Mar. 29, 2012 | San Leandro Vice Mayor Michael Gregory says Sutter Health is willing to come back to the negotiating table in the dispute over San Leandro Hospital "if they can come out of this honorably."
Gregory made the comment last Tuesday during a special ad hoc committee formed to analyze the situation with the hospital along with the general state of health care in the city.
"Is there a chance we can get Sutter to talk?" Gregory asked Alex Briscoe, the director of Alameda County Healthcare Services.
“Because of the litigation," answered Briscoe, "it is impossible to gauge Sutter’s willingness to engage in the community process because they are understandably defending their own interests and because of the lawsuit it is impossible to determine what their willingness will be."
The recent detachment of San Leandro Hospital from the solution to also save St. Rose Hospital in Hayward suggests the issue of the facility's murky future again rests within the bounds of long discussed, but unpopular proposal to lease it through Sutter to the Alameda County Medical Center for acute rehabilitation services without an emergency room.
For this scenario to rise to the forefront, Sutter would need to fully prevail in their lawsuit with the Eden Township Healthcare District over title to San Leandro Hospital. Sounding a bit apprehensive, Briscoe said, "I still have to believe that once the lawsuit is negotiated, there will be an opportunity for us to sit down with Sutter and negotiate something in the best interests of San Leandro and Sutter—I have to be believe that.”
The catch, though, is Sutter has shown no inclination to enter meaningful talks with the county since the District's board of directors filed suit against the health care provider in 2009, Briscoe said. Sutter's business with the county is much larger and successful than just San Leandro Hospital, Briscoe added.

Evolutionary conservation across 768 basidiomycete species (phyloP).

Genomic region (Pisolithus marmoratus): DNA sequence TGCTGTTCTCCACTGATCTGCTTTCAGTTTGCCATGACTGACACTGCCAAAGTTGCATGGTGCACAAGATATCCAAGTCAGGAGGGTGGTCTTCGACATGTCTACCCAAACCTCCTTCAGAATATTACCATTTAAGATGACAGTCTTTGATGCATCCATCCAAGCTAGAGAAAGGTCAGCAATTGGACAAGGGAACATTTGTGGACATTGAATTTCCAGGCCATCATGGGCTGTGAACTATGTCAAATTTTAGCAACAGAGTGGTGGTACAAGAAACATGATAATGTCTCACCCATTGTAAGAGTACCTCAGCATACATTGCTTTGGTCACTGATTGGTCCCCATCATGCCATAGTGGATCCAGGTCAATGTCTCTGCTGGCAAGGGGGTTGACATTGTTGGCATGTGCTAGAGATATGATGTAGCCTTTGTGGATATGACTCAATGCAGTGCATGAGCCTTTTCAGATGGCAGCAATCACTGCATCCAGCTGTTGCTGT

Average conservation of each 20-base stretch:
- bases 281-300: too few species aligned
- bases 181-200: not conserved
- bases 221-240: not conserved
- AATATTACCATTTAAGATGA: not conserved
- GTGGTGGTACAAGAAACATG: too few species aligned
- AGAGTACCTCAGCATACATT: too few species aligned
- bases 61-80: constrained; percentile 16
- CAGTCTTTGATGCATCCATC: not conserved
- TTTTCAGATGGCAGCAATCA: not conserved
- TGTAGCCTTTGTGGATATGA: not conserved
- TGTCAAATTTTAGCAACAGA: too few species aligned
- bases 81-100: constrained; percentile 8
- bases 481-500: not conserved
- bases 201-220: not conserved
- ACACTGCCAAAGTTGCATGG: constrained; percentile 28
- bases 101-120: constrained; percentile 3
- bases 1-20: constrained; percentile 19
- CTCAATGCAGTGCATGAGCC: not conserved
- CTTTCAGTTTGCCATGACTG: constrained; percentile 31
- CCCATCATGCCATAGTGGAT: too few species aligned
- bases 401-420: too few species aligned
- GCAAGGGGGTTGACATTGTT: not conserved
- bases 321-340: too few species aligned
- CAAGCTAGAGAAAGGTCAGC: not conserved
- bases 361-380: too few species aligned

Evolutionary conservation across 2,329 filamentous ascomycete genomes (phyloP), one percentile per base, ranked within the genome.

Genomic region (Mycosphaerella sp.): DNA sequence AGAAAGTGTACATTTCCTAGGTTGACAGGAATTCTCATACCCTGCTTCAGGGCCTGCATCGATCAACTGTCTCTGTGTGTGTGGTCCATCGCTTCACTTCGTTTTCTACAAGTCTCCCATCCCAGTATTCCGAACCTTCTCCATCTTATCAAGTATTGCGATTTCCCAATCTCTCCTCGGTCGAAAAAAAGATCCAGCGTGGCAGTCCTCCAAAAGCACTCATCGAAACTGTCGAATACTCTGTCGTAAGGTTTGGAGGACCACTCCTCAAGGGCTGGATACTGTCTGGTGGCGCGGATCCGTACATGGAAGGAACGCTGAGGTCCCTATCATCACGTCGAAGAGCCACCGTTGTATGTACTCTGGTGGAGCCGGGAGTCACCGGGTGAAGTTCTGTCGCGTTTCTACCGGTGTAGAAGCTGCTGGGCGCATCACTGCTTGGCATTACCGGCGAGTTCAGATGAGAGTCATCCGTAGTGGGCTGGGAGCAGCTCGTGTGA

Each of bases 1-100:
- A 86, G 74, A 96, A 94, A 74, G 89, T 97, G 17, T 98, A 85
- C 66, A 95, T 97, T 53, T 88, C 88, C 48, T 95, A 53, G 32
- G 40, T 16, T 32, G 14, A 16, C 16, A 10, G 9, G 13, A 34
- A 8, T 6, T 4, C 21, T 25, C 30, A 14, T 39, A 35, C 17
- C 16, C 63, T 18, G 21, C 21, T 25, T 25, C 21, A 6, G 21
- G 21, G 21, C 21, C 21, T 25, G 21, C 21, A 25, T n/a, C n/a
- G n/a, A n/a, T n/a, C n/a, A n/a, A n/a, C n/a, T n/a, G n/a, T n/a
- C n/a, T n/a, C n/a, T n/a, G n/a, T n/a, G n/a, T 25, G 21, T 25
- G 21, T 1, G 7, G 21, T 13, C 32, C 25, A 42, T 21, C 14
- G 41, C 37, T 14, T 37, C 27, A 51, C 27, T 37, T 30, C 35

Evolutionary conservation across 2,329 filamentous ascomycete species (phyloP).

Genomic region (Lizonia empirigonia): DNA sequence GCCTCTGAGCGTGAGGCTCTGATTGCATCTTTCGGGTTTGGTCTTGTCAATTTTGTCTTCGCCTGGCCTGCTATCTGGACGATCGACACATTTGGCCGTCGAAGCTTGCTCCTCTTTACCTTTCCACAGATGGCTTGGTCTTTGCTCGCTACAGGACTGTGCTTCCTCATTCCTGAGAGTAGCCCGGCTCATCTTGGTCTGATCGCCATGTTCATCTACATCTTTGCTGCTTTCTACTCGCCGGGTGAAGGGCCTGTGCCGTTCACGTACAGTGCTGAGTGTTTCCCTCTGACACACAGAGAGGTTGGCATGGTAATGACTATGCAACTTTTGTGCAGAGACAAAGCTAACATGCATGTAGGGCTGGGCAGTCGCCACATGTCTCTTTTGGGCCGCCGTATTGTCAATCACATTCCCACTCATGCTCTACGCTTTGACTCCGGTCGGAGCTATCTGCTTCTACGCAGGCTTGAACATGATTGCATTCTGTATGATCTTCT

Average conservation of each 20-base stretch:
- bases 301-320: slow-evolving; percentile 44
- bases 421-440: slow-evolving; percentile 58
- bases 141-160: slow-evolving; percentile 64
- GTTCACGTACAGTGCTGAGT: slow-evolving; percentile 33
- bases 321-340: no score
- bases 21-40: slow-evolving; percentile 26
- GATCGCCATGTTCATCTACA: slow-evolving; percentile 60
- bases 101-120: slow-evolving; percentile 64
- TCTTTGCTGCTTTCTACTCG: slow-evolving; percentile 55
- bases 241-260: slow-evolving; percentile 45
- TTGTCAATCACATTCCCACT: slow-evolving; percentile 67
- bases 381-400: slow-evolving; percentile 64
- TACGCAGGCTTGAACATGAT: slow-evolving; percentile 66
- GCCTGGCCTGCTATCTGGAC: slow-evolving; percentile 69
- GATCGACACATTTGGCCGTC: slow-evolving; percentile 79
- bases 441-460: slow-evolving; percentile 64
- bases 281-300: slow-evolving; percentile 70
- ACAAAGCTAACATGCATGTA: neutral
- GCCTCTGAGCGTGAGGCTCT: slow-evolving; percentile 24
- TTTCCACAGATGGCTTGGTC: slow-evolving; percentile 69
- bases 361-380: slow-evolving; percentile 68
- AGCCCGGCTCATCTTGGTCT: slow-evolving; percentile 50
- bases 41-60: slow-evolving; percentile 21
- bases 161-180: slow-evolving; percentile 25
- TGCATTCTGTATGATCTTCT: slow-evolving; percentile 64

But, those ties have been frayed by constant legal wrangling on the periphery with a few of the more aggressive opponents of Sutter on the Eden Township board, notably Chair Carole Rogers. Members of that board were invited by the city to address the ad hoc committe last Tuesday, but citing advice from legal counsel, declined to attend.
“In many ways they are a responsible partner," Briscoe said of Sutter. "I think it’s too easy to vilify individuals here and say these are bad people. I actually don’t believe that. I believe this is a corporation protecting its interests. It feels it has been attacked and it’s difficult to have authentic negotiation while under the threat of litigation."
In the meatime, the District and the community awaits a decision by the California State Supreme Court over a petition to hear the case alleging the pivotal 2008 memorandum of understanding between it and Sutter is invalid over conflict of interests by two former members of the District's board.
The District has been unsuccessful in two lower courts in the past year. Even if the case is accepted by the high court and ruled in the District's favor, county official say, the big question of who runs San Leandro Hospital going forward will still need to be determined.